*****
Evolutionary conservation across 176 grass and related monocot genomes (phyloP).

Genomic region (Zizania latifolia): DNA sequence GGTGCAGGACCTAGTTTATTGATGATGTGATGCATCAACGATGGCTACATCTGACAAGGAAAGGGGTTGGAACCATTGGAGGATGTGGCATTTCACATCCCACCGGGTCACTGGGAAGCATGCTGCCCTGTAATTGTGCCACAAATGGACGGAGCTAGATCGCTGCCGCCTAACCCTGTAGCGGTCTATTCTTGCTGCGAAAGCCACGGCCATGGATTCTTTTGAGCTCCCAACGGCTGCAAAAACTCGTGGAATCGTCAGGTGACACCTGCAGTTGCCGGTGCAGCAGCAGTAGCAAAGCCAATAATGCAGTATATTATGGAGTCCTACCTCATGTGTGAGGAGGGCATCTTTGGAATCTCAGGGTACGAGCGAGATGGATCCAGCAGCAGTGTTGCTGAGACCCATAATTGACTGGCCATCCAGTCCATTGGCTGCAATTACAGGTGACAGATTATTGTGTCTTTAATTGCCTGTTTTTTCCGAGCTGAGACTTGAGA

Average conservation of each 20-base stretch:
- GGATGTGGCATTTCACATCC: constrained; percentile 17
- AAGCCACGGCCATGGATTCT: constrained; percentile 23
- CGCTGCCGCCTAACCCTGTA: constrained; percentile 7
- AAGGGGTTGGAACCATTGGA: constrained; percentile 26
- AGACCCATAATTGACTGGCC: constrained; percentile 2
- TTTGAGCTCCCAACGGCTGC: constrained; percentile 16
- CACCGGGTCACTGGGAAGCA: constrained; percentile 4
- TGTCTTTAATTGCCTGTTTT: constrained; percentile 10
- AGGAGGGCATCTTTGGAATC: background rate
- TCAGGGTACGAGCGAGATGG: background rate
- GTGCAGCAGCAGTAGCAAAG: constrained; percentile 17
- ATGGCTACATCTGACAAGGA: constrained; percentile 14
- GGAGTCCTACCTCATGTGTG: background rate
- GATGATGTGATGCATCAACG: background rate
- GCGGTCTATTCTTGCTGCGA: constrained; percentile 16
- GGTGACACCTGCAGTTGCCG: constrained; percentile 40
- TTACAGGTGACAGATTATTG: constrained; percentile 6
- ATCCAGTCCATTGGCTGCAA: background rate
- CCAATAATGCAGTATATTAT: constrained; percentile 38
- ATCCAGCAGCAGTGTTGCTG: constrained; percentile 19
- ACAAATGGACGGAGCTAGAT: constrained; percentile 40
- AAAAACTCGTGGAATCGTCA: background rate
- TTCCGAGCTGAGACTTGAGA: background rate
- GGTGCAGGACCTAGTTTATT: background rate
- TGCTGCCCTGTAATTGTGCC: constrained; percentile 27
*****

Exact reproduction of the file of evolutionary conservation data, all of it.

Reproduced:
Evolutionary conservation across 176 grass and related monocot genomes (phyloP).

Genomic region (Zizania latifolia): DNA sequence GGTGCAGGACCTAGTTTATTGATGATGTGATGCATCAACGATGGCTACATCTGACAAGGAAAGGGGTTGGAACCATTGGAGGATGTGGCATTTCACATCCCACCGGGTCACTGGGAAGCATGCTGCCCTGTAATTGTGCCACAAATGGACGGAGCTAGATCGCTGCCGCCTAACCCTGTAGCGGTCTATTCTTGCTGCGAAAGCCACGGCCATGGATTCTTTTGAGCTCCCAACGGCTGCAAAAACTCGTGGAATCGTCAGGTGACACCTGCAGTTGCCGGTGCAGCAGCAGTAGCAAAGCCAATAATGCAGTATATTATGGAGTCCTACCTCATGTGTGAGGAGGGCATCTTTGGAATCTCAGGGTACGAGCGAGATGGATCCAGCAGCAGTGTTGCTGAGACCCATAATTGACTGGCCATCCAGTCCATTGGCTGCAATTACAGGTGACAGATTATTGTGTCTTTAATTGCCTGTTTTTTCCGAGCTGAGACTTGAGA

Average conservation of each 20-base stretch:
- GGATGTGGCATTTCACATCC: constrained; percentile 17
- AAGCCACGGCCATGGATTCT: constrained; percentile 23
- CGCTGCCGCCTAACCCTGTA: constrained; percentile 7
- AAGGGGTTGGAACCATTGGA: constrained; percentile 26
- AGACCCATAATTGACTGGCC: constrained; percentile 2
- TTTGAGCTCCCAACGGCTGC: constrained; percentile 16
- CACCGGGTCACTGGGAAGCA: constrained; percentile 4
- TGTCTTTAATTGCCTGTTTT: constrained; percentile 10
- AGGAGGGCATCTTTGGAATC: background rate
- TCAGGGTACGAGCGAGATGG: background rate
- GTGCAGCAGCAGTAGCAAAG: constrained; percentile 17
- ATGGCTACATCTGACAAGGA: constrained; percentile 14
- GGAGTCCTACCTCATGTGTG: background rate
- GATGATGTGATGCATCAACG: background rate
- GCGGTCTATTCTTGCTGCGA: constrained; percentile 16
- GGTGACACCTGCAGTTGCCG: constrained; percentile 40
- TTACAGGTGACAGATTATTG: constrained; percentile 6
- ATCCAGTCCATTGGCTGCAA: background rate
- CCAATAATGCAGTATATTAT: constrained; percentile 38
- ATCCAGCAGCAGTGTTGCTG: constrained; percentile 19
- ACAAATGGACGGAGCTAGAT: constrained; percentile 40
- AAAAACTCGTGGAATCGTCA: background rate
- TTCCGAGCTGAGACTTGAGA: background rate
- GGTGCAGGACCTAGTTTATT: background rate
- TGCTGCCCTGTAATTGTGCC: constrained; percentile 27